Efforts by Republicans to terminate President Obama’s programs for the prevention of foreclosures will harm economic recovery, said a U.S. Treasury official.
Plans to bin the HAMP (Home Affordable Modification Program) will lead to mortgage companies being less willing to assist homeowners who are struggling to meet payments, according to assistant secretary for financial stability Timothy Massad. This in turn will harm the recovery hopes of what remains a fragile property market.
A bill to terminate HAMP could be put to the vote by senators in the next two weeks. The purpose of the HAMP scheme is to help out struggling homeowners by helping them to reschedule mortgage payments, by paying banks compensation in order to get them to agree to modifications.
So far, over 600,000 homeowners have been saved from foreclosures by HAMP, Massad said.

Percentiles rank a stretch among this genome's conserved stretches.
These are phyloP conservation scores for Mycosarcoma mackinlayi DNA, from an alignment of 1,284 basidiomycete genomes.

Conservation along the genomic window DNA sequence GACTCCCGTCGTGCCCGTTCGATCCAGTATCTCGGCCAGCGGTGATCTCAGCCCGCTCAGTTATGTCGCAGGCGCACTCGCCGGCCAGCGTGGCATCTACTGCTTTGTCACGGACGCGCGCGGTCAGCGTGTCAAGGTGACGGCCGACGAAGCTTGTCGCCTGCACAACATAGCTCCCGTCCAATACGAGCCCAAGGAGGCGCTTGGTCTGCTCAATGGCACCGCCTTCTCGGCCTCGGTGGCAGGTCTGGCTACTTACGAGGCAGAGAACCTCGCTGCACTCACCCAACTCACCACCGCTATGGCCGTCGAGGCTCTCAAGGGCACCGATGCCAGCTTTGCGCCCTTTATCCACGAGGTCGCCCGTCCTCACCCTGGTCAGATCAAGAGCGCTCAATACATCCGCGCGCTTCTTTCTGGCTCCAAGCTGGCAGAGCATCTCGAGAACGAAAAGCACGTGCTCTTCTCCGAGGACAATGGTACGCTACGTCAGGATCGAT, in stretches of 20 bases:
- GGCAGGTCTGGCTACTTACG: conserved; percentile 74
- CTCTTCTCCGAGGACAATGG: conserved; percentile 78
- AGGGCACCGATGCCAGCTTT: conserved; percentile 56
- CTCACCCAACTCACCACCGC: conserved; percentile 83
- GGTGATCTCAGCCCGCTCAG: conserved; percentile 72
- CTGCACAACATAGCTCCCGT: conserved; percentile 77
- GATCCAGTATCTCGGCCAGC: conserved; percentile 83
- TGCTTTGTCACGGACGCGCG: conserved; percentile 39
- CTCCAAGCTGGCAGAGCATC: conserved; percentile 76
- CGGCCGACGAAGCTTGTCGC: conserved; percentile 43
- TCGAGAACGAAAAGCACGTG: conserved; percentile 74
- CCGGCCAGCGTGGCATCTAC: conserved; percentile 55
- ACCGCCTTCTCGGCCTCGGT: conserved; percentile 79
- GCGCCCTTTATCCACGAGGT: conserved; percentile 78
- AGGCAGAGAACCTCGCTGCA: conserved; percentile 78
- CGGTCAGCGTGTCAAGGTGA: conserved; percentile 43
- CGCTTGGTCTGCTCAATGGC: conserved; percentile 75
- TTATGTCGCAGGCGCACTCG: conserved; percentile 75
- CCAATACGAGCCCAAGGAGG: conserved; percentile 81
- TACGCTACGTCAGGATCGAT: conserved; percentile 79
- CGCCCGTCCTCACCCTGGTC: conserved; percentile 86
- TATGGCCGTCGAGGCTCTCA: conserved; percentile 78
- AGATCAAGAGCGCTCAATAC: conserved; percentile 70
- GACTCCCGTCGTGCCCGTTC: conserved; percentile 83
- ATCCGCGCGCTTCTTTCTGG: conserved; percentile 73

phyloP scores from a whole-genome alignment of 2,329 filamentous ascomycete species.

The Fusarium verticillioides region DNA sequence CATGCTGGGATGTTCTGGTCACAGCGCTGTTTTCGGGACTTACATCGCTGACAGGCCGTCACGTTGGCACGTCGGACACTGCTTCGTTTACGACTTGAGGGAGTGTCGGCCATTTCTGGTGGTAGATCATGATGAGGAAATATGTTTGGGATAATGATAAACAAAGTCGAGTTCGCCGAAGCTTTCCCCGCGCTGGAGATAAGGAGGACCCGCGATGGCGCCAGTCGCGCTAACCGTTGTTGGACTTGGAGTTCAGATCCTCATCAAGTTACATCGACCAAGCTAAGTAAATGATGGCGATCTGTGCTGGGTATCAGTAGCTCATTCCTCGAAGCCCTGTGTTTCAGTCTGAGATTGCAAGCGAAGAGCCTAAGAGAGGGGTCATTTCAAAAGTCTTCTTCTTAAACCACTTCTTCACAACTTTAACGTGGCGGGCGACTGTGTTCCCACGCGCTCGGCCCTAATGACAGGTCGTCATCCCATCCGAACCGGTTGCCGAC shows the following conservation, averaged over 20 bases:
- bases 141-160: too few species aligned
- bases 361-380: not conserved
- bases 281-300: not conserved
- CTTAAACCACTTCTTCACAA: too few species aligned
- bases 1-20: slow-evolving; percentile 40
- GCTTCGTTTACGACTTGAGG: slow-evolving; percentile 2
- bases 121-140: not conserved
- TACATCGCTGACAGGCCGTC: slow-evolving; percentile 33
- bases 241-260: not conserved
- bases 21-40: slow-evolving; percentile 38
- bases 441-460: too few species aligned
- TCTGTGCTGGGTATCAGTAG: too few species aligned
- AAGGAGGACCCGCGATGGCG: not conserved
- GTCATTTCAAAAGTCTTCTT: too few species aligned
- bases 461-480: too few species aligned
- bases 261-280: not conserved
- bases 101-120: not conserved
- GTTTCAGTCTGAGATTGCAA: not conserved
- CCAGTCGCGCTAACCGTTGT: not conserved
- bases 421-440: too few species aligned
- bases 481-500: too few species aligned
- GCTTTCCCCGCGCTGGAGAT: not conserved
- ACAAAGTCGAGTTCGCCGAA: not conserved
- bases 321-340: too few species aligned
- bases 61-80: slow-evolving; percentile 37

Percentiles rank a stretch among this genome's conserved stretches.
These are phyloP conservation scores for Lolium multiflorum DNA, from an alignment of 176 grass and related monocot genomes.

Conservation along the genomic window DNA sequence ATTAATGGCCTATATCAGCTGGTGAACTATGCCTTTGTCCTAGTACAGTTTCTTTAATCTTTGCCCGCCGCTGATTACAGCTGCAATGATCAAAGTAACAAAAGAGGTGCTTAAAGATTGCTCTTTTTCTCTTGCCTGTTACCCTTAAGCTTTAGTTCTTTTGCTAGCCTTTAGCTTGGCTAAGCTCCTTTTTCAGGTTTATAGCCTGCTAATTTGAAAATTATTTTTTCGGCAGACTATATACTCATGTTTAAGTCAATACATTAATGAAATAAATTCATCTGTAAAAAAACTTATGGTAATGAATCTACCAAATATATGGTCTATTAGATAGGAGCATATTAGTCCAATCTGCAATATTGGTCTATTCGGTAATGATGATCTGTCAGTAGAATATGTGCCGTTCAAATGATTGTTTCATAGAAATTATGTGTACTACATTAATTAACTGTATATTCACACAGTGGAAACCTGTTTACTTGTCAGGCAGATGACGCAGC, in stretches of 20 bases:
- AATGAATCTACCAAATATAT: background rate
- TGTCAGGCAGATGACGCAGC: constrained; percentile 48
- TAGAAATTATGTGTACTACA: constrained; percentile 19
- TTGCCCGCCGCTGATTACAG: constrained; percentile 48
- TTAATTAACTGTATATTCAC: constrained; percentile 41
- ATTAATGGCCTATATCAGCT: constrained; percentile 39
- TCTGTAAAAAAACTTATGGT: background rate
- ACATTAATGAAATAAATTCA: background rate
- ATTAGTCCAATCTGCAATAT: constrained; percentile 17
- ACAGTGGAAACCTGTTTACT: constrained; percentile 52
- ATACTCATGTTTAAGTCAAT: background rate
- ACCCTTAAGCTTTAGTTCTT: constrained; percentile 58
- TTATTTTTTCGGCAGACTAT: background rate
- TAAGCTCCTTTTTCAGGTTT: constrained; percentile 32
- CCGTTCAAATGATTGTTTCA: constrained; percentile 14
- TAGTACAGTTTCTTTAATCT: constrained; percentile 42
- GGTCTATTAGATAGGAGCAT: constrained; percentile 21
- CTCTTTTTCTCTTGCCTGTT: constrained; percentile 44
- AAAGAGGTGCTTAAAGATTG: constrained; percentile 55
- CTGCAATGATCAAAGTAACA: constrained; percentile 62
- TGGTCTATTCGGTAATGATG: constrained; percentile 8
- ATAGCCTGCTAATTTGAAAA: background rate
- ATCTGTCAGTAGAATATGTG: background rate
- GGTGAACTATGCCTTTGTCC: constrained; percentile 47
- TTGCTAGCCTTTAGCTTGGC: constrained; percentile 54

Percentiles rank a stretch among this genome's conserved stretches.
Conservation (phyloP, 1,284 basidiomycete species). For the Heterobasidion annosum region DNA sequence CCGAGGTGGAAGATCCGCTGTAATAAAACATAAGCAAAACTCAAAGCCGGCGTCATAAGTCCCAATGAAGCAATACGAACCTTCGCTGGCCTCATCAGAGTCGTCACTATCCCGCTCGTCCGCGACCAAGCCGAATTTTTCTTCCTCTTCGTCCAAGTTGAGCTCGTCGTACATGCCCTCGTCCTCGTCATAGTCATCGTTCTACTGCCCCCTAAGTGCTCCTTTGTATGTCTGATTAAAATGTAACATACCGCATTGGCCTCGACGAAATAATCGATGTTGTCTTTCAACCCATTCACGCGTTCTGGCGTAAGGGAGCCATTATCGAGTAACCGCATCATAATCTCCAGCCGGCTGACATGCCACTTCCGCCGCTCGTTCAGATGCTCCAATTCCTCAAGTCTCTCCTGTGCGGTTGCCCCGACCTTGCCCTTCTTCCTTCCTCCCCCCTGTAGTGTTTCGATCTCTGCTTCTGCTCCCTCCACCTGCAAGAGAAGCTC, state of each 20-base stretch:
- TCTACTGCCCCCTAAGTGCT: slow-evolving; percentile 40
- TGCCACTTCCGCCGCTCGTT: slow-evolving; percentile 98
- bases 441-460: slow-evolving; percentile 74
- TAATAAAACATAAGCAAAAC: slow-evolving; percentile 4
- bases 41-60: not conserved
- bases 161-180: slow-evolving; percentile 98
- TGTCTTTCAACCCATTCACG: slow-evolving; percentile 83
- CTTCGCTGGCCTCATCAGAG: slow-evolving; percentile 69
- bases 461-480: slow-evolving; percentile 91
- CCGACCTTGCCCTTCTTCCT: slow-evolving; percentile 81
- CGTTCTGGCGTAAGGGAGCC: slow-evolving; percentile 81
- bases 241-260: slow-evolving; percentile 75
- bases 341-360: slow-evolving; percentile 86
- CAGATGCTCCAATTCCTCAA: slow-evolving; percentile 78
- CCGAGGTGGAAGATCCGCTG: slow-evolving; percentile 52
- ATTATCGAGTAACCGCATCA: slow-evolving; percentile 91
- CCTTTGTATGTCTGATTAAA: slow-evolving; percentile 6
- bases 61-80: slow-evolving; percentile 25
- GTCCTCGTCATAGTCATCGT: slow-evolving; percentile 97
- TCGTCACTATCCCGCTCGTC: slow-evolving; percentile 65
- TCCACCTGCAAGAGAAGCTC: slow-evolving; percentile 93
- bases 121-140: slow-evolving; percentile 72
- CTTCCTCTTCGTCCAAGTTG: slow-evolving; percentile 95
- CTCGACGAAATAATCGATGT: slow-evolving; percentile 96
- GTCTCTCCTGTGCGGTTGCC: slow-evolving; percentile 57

Homeowners have benefited not just from direct assistance, but also from the standards it has set, which has persuaded many mortgage brokers to modify payment plans without direct intervention by HAMP.
Massad claimed that HAMP has been hugely successful by any measure.
However, according to special inspector general for TARP Neil Barofsky, HAMP’s efforts had fallen “tragically short”.
He said that the program hasn't even come near to its target of assisting 3 million homeowners to stave off the threat of foreclosure. A flawed structure together with a rush launch without proper analysis had prevented HAMP from providing the kind of assistance that was expected of it.
A vote last Wednesday in the Republican-dominated Senate has already gone against a similar scheme that is geared towards helping communities, the Neighborhood Stabilization Program. However, President Obama will veto this decision, raising hopes that he will take the same action if senators decide to scrap HAMP.